Uganda: Museveni, Magufuli Sign Pact to Commission 1,445-Km East African Crude Oil Pipeline

(file photo).
13 September 2020

Nairobi — Presidents Yoweri Museveni and Pombe Magufuli signed a pact to commission a 1,445-km East African Crude Oil Pipeline (EACOP) running from Hoima in Uganda to the port city of Tanga in Tanzania.

Speaking when he hosted President Museveni in Chato District, northwestern Tanzania, President Magufuli said the project will see that Tanzania makes more than USD 3.24 billion and see the creation of over 18,000 jobs.

"Under this project Tanzania will have 1145km which will see the creation of more than 18,000 jobs while Uganda will utilize the rest," said Magufuli.

Uganda discovered oil reserves in 2006 and requires EACOP to be in place to start commercial production.

The pipeline is estimated to cost USD3.5 billion with both countries expecting its completion within three years from the date of commissioning.

The announcement by the two states comes after Uganda and Total signed a host government agreement to protect its rights and obligations in the construiction and operation of the pipeline.

"I am glad that Total and other companies licensed in the country are taking bold steps to quickly commence the production of petroleum," President Museveni said on September 12.

Total is the major shareholder in Uganda's oilfields.

Uganda and Tanzania agreed on a 40:60 profit sharing formula, a consensus realized on the basis of 70 per cent of the pipeline running through Tanzania's territory.

Speaking when he hosted President Museveni in Chato District, northwestern Tanzania, President Magufuli said the project will see that Tanzania makes more than USD 3.24 billion and see the creation of over 18,000 jobs.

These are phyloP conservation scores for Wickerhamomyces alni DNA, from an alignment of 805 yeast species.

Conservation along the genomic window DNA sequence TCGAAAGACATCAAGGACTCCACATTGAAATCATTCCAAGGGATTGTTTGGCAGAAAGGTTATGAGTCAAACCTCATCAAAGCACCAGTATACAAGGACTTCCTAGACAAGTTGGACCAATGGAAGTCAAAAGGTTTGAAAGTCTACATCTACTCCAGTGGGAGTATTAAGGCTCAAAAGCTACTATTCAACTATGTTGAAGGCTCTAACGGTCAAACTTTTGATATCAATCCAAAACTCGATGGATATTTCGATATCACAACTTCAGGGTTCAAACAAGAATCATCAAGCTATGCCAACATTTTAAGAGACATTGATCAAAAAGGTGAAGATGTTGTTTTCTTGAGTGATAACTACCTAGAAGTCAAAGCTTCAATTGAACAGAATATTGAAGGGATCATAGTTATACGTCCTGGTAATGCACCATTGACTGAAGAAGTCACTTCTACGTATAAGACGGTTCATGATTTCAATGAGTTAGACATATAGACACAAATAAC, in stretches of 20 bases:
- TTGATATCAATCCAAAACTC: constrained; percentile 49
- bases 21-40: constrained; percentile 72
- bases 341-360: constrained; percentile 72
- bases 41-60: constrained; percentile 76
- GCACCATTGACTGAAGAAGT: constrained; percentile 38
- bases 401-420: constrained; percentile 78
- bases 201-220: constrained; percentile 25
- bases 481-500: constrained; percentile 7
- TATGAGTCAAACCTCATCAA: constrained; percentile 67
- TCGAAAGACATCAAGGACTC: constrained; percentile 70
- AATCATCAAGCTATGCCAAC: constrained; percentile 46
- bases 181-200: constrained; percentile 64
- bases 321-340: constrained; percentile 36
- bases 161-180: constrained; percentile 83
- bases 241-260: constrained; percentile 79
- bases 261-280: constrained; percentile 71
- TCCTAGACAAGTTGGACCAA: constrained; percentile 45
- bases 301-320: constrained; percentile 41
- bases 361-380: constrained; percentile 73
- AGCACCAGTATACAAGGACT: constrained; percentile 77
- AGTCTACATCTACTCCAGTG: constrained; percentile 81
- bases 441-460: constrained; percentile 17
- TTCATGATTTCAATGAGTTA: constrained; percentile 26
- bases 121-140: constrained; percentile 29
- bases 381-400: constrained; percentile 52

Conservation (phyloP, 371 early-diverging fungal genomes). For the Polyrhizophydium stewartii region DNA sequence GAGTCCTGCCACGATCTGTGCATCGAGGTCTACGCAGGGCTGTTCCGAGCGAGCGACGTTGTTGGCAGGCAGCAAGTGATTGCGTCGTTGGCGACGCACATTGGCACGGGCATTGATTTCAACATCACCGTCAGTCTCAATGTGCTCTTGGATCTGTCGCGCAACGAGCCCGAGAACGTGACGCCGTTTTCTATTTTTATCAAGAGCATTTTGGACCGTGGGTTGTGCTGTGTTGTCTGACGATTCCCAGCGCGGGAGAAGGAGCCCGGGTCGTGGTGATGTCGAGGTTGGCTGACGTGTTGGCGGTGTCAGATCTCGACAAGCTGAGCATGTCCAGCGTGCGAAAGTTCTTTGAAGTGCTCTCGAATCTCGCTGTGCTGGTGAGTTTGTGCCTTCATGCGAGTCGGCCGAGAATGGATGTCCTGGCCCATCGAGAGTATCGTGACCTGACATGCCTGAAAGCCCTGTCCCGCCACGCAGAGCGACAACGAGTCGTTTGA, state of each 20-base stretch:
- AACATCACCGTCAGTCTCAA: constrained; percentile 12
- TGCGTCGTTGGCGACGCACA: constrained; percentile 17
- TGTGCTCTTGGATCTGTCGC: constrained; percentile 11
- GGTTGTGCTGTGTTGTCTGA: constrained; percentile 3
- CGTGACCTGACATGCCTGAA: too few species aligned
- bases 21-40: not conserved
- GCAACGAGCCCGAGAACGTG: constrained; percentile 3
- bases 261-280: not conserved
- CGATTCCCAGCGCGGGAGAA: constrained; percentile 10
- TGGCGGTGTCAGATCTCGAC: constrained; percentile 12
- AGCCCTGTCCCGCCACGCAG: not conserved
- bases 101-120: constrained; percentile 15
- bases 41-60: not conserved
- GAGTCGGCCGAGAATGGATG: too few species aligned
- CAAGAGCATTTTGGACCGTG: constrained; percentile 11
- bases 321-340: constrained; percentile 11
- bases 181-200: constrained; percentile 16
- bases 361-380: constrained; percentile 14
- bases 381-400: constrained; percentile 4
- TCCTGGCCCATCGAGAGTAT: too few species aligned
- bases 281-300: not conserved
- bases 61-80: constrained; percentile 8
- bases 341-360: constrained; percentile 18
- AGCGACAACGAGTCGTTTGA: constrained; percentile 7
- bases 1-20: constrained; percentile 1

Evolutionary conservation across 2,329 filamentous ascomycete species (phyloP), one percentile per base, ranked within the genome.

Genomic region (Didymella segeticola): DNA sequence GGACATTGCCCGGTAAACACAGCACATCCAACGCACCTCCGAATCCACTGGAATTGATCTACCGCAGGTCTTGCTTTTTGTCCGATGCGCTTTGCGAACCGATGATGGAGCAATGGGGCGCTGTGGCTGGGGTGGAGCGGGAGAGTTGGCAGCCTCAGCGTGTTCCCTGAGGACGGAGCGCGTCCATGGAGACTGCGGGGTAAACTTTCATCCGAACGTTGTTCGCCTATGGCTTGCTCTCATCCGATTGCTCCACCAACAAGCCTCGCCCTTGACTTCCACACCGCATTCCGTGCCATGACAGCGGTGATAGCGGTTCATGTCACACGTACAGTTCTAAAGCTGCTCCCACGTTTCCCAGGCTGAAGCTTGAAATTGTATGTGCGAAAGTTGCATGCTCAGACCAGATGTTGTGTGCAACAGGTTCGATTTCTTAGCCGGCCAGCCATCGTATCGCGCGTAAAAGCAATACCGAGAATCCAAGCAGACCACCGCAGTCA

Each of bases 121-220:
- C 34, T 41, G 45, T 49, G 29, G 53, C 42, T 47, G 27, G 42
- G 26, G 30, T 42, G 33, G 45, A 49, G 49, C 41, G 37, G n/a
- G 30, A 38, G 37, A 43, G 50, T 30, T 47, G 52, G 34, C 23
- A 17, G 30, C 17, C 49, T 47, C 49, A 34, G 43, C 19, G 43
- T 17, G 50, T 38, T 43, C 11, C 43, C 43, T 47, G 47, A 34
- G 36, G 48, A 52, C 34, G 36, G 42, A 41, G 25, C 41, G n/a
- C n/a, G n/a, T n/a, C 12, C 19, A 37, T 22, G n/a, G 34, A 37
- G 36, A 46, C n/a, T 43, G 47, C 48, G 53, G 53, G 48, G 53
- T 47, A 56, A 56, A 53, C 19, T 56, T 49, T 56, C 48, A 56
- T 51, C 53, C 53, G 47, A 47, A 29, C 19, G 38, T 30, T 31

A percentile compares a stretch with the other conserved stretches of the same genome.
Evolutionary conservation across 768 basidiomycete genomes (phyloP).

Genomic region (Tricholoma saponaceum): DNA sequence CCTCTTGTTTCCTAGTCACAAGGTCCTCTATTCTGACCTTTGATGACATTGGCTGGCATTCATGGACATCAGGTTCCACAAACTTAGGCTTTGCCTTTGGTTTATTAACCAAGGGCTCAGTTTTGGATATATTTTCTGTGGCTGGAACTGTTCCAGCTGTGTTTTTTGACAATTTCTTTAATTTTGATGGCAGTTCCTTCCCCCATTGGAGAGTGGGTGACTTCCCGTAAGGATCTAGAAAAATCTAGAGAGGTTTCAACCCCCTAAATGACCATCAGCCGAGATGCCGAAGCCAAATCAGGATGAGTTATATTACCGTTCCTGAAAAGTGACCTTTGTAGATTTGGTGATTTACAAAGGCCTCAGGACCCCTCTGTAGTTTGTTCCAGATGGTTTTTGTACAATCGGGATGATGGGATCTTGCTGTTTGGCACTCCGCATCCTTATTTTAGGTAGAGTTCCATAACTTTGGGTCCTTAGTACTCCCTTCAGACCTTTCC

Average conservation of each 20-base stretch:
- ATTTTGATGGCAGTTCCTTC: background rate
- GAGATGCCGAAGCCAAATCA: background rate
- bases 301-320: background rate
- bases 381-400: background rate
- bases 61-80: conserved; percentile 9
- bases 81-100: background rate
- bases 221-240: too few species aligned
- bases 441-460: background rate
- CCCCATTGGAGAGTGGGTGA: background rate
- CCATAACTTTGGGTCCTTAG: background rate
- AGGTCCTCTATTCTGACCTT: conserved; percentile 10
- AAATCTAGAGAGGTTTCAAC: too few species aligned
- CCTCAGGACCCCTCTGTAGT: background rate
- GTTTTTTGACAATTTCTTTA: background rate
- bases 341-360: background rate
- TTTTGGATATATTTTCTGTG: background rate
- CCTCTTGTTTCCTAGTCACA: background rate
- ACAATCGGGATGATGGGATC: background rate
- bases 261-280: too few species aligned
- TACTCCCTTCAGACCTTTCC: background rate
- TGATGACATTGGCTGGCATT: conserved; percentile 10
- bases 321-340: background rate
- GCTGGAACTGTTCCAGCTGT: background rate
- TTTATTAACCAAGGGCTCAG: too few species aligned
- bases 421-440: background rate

"Under this project Tanzania will have 1145km which will see the creation of more than 18,000 jobs while Uganda will utilize the rest," said Magufuli.

Uganda discovered oil reserves in 2006 and requires EACOP to be in place to start commercial production.

The pipeline is estimated to cost USD3.5 billion with both countries expecting its completion within three years from the date of commissioning.

The announcement by the two states comes after Uganda and Total signed a host government agreement to protect its rights and obligations in the construiction and operation of the pipeline.

"I am glad that Total and other companies licensed in the country are taking bold steps to quickly commence the production of petroleum," President Museveni said on September 12.

Total is the major shareholder in Uganda's oilfields.

Uganda and Tanzania agreed on a 40:60 profit sharing formula, a consensus realized on the basis of 70 per cent of the pipeline running through Tanzania's territory.

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